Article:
Emanuel himself has picked up the phone to pressure business leaders. His strong-arm fund-raising tactics are legendary in Democratic political circles and helped raise millions for a political action committee supporting President Barack Obama.
David Spielfogel, a senior adviser to the mayor, said the “amazing interest” from business leaders stems, in part, from the structure being put in place to monitor the effectiveness of youth programs and make certain that every dollar raised is spent on kids.
An independent “Donor Advised Fund” will be housed at the Chicago Community Trust, with administrative costs raised separately. The trust is waiving its standard processing fee to free an additional $300,000 to invest in youth programs.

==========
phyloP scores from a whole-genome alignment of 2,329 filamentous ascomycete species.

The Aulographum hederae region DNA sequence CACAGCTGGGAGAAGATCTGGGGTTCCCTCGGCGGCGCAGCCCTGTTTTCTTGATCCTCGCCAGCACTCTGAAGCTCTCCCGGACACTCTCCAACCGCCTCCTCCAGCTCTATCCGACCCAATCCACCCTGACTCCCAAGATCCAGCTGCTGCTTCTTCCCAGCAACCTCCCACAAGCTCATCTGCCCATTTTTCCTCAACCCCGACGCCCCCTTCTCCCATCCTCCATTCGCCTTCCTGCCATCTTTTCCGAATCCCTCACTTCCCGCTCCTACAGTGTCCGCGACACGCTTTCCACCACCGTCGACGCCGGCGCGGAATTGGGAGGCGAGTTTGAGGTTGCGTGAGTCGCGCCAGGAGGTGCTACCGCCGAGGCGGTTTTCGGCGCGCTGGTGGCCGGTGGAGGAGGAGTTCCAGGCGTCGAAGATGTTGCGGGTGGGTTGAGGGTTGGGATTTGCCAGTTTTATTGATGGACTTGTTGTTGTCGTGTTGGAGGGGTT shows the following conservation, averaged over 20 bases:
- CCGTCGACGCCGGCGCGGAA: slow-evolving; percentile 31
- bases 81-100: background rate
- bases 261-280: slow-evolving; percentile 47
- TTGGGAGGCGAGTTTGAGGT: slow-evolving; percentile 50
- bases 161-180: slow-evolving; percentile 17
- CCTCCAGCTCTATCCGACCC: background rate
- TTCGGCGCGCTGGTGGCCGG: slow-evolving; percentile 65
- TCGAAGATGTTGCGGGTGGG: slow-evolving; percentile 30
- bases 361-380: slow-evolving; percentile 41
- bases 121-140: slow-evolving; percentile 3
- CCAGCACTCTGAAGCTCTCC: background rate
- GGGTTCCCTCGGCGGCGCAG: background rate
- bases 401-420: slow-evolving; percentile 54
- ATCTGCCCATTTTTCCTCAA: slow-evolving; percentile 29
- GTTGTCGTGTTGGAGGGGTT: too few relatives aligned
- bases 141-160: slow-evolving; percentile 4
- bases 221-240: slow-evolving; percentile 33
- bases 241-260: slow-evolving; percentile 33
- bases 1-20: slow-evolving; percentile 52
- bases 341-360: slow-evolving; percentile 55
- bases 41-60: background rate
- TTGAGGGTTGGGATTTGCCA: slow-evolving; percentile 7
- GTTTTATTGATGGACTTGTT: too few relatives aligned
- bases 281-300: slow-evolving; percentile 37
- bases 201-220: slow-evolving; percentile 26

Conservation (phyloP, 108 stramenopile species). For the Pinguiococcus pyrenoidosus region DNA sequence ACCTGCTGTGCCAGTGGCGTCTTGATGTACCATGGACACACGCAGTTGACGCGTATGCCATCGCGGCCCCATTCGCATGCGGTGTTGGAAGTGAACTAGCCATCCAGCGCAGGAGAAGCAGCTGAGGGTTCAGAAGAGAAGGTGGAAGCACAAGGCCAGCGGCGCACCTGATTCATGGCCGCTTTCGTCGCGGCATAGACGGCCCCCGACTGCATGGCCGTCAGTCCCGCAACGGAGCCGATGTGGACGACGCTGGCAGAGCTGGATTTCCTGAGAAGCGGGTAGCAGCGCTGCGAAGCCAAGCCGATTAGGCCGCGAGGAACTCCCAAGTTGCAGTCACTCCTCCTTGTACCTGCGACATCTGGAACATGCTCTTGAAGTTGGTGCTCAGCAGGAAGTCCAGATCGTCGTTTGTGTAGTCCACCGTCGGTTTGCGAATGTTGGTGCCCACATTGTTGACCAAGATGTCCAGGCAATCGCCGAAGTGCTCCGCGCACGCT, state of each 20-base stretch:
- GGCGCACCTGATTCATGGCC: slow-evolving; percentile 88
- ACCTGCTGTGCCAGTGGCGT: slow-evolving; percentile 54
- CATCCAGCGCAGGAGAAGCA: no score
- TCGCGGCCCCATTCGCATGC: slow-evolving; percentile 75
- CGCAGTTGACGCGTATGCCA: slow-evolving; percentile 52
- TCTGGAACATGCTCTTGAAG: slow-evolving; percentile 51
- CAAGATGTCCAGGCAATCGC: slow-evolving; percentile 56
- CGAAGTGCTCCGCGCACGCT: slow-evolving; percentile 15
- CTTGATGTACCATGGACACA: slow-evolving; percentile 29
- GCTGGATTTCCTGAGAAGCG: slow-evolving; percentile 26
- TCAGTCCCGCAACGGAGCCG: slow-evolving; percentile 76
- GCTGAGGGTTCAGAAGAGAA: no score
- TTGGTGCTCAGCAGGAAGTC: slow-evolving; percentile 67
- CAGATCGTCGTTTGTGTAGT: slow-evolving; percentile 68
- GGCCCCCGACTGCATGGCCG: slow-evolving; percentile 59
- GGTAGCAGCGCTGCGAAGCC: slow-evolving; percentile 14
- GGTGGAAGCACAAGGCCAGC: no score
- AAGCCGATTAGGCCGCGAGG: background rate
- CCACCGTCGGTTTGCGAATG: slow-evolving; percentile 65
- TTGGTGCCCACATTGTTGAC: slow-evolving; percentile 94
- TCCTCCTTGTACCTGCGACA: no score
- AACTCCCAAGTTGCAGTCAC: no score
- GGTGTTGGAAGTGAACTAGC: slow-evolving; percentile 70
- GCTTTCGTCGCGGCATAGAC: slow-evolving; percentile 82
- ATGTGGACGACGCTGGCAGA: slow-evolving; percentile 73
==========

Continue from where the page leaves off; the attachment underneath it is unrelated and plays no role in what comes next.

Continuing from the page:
The University of Chicago Crime Lab will evaluate funded programs and decide which ones are having enough impact to warrant further investment and which need work.
Funding will target proven programs that benefit a population of young people that hovers around 20,000.
Nearly half the violent crimes in Chicago involve school-age kids, roughly 7,500 of whom are considered high-risk. Another 12,000 young people are released from the juvenile justice system each year. An estimated 83 percent become repeat offenders within three years.
“Everybody wants to play a role in reducing violence in the city, and they see this as their best avenue,” Spielfogel said.
He pointed to the “Becoming A Man” program, for which Emanuel recently tripled city funding, as evidence of the potential to reduce violent crime.